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Re: [aroid-l] How does A. titanum do it?

  • Subject: [aroid-l] 40 rare cycads stolen from Fairchild Tropical Garden
  • From: "Manny Lorenzo" mlorenz4@bellsouth.net
  • Date: Wed, 11 Sep 2002 22:03:54 -0400

Somewhat off subject, but very important..

The Miami Herald

Posted on Mon, Sep. 09, 200240 rare cycads stolen from Fairchild Tropical


Wanted Alive: Forty priceless plants stolen from Fairchild Tropical Garden.

Reward: $25,000.

''It's a major loss for us. Some of the plants are almost irreplaceable,''
said Fairchild Director Julia Kornegay.

Thieves made off with some of Fairchild's rare cycads -- primitive
cone-bearing plants that first appeared on Earth more than 200 million years
ago. With stiff leaves that at first glance seem like palm fronds, the
plants are familiar to many South Floridians.

At Fairchild, a world-renown collection of cycads has been building since
the garden was founded in 1938.

The theft occurred in August. Because Fairchild officials were working
closely with Coral Gables Police to track thieves, the information has not
been made public until now.

Thieves worked quickly, when the nighttime security guard was in another
part of the garden. Since the theft, cameras have been installed, and
security tightened, Kornegay said.

Among the stolen plants was an enormous and graceful cycad that was mounted
above a doorway in the conservatory, Zamia pseudoparasitica. Its fronds
cascaded from above the doorway to the ground, about nine feet.

Thieves ripped the conservatory specimen from the wall; hacked off its
leaves and left the fronds on the floor.

''They probably cut off the leaves with a machete because chunks of stem had
been taken off as well,'' said Craig Allen, conservatory manager.

''The garden brought it in from Panama in 1976, and it was a mature plant
back then,'' Allen said. ``The [stem] was almost two feet long. It had cones
and was full of seeds.''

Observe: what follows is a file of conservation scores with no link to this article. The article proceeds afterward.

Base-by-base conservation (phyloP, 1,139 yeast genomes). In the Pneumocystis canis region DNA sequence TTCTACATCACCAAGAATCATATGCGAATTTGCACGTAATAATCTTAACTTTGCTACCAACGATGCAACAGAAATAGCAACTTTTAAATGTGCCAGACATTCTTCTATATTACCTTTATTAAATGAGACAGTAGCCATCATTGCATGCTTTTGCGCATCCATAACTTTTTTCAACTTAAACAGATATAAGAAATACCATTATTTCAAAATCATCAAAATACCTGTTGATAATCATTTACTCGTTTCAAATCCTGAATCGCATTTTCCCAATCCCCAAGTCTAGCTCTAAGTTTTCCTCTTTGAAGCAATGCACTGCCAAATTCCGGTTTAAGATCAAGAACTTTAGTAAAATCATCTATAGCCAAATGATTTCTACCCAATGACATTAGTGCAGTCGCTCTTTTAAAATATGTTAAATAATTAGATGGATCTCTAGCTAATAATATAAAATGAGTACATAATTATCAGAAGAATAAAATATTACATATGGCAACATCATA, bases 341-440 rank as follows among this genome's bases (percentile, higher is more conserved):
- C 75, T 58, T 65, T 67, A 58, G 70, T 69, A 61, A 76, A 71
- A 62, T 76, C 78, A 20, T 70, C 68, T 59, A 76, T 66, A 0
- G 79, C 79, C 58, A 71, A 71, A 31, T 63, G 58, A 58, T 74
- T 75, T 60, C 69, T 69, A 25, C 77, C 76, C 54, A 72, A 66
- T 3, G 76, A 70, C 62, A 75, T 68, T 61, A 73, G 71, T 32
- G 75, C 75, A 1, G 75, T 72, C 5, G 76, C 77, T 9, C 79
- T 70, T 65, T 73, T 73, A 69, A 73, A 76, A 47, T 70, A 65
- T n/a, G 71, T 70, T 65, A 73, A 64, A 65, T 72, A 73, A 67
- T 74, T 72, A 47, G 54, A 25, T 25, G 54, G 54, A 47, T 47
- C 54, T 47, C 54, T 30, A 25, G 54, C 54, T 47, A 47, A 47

Allen said he gave police a value of $5,000. ''But if you consider the cost
of an expedition, plus a year's worth of paperwork to get permission to
collect it again, it might be $10,000,'' he said.

Zamias are found from Florida to south of the Equator, but Zamia
pseudoparasitica is the only truly epiphyte, or air plant, in the whole
family. It grows on trees in Panama but doesn't take any nutrients from them
(''pseudoparasitica'' means ``false parasite'').

Other stolen plants include:

. Zamia dressleri, named for Florida orchid taxonomist Bob Dressler, is one
that many people have admired at the garden, Allen said. Its corrugated
leaves are stiff and so shiny they appear lacquered.

. Zamia amplifolia, ample-leafed as its name says, can have leaves five feet
tall. Its native territory in Colombia has been logged. While some of the
cycads survived, there are no juvenile plants following, putting it on the
endangered species list.

. Stangeria eriopus has ''beautiful arching leaves.'' Allen said. ''They
have a soft, matt finish and are very slow growing.'' From South Africa, the
cones are called ''bobbejaankes'' or baboon food in Afrikaans, a Dutch-based
colonial language of South Africa, said Loran Whitelock in The Cycads
(Timber Press, $59.95). The plant grows one leaf at a time, with a total of
two or three a year.

''The clump that was stolen was about 20 years old, and still wasn't three
feet across,'' Allen said.

. Zamia soconuscensis, named for the Mexican mountain range where it is
native, this cycad develops arching leaves in the rain forest and can become
tall and tree-like. Its habitat is being cleared for corn and coffee, and
it's endangered.

. Encephalartos ghellinckii is a South African plant that can take cold and
heat. Because it's so hard to transplant, it's not often seen in botanical
gardens or private collections.

. Encephalartos whitelockii, from Uganda, gets leaves up to 14 feet when
growing on cliffs and hillsides. It is named for author Whitelock.

Many of the stolen plants were young, and inconspicuously placed within the
rain forest.

''The garden had been scoped out and the thieves knew where to get the
plants even in the dark,'' Kornegay said.

Cycads are frequently smuggled into this country for collectors, says the
U.S. Fish and Wildlife Service. In 2001, Fish and Wildlife agents broke up
an international ring of cycad thieves in California in ''Operation
Botany.'' Fines were as much as $25,000.

''The people who stole [them] are knowledgeable about cycads,'' Kornegay
said. ``Most likely, they act as brokers and will sell the plants to private

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